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Social Functions And Economic Aspects Of Health Insurance

RRP $546.99

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Statistics published by the U. S. Department of Commerce (1980) indicate that in 1977 we spent 8. 1% of our gross national product (GNP) on life, health, property-casualty, and other forms of insurance. An additional 5. 7% was used to pay the Social Security tax, which is another form of insurance premium, for a total of 14. 8% of the GNP. Although insurance had its historical origin in marine insurance, it has now developed into one of the major industries of the American economy and extends into many areas of economic activity. One area where growth has been particularly strong is the medical sector. Health insurance is a major institution in all industrialized countries. It became a government responsibility in 1883 when Bismarck intro- duced a compulsory program of health insurance for industrial workers in Germany. Programs for workers in various industrial and income categories soon followed in other European countries-Austria (1888), Hungary (1891), Norway (1909), Servia (1910), Great Britain (1911), and Russia and Romania (1912) (Rubinow, 1913:250). Programs in these countries were extended in subsequent years, and other countries in Europe followed with their own programs. Consequently, today most industrial countries have universal or near-universal health insurance coverage. In the United States the issue of national health insurance has been seriously debated since just prior to World War I, and polling data since the 1930s show that a substantial majority of the public has been supportive of such a program (Erskine, 1975).

Health Insurance Today - Text And Workbook Package 5e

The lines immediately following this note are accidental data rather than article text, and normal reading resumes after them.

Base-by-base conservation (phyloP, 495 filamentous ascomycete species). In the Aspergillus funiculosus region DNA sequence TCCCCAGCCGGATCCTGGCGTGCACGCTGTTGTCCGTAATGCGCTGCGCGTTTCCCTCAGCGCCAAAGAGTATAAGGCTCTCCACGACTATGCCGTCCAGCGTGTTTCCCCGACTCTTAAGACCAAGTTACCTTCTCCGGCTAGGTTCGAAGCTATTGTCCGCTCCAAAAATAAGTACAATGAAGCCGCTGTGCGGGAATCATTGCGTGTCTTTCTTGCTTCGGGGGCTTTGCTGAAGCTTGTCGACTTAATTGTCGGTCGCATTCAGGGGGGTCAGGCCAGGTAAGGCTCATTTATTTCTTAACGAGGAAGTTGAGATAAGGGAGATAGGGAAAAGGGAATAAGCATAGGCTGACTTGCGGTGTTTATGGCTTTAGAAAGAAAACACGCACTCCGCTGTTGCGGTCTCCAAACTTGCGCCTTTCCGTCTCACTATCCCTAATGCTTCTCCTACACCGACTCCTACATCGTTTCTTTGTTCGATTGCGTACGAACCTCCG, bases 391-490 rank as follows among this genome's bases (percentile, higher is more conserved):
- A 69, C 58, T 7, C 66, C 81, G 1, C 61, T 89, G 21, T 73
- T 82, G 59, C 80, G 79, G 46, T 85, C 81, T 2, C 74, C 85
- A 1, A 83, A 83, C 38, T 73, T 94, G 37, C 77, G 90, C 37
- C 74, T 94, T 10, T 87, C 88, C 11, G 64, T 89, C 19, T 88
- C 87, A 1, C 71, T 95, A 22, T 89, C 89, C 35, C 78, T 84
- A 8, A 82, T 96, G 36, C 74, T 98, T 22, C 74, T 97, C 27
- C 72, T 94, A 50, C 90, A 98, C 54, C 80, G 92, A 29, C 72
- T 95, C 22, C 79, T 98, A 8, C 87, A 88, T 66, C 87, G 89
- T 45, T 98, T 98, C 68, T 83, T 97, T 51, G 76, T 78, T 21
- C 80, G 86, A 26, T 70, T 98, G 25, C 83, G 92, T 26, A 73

RRP $225.00

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This money-saving package includes the 4th edition of Health Insurance Today?Textbook and Workbook.

Understanding Health Insurance (book Only)

RRP $464.99

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Understanding Health Insurance: A Guide to Billing and Reimbursement, 8th Edition is a comprehensive source for teaching the subject of health insurance and reimbursement. The book contains chapters on introductory information on the health insurance field, managed health care, legal and regulatory issues, coding systems, reimbursement methodologies, coding for medical necessity, and common health insurance plans. Each chapter contains exercises to illustrate content and reinforce learning. Numerous opportunities are provided throughout the book for manual completion of CMS-1500 claims. A CD-ROM at the back of the book allows for electronic data entry of CMS-1500 claim form information. End of chapter review questions in objective format (e.g., multiple choice) test learners on their understanding of book content. Appendices I and II provide case studies that are also included on the Student Practice CD-ROM. Additional appendices provide instruction in dental claims processing and completion of the UB-92 (claim used for inpatient and outpatient hospital claims). The accompanying workbook provides application based assignments for each chapter, additional content review (multiple choice questions), and additional case studies for practice in completing CMS-1500 claims. This edition of the book contains the most up to date information regarding health insurance claims processing and coding and reimbursement issues.

National Health

RRP $16.99

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An excerpt from the beginning of CHAPTER I.

DIMIDIUM facti, qui cpit, habei. "He who hath begun, hath half done." Oh, that beginning! There's the rub which makes calamity ... and yet, on the other hand, there are many folk who make numerous beginnings yet never finish their tasks. Well, thank heaven, I've begun! Shall I ever finish?

Certainly I would do the job quite properly if there was someone at my bedside in the early morning to take down my waking thoughts in shorthand. What fine chapters I write then How quickly are ideas, such splendid ideas, spun on the loom of my brain! From lack of a recording angel, what magnificent conceptions are lost to the world then!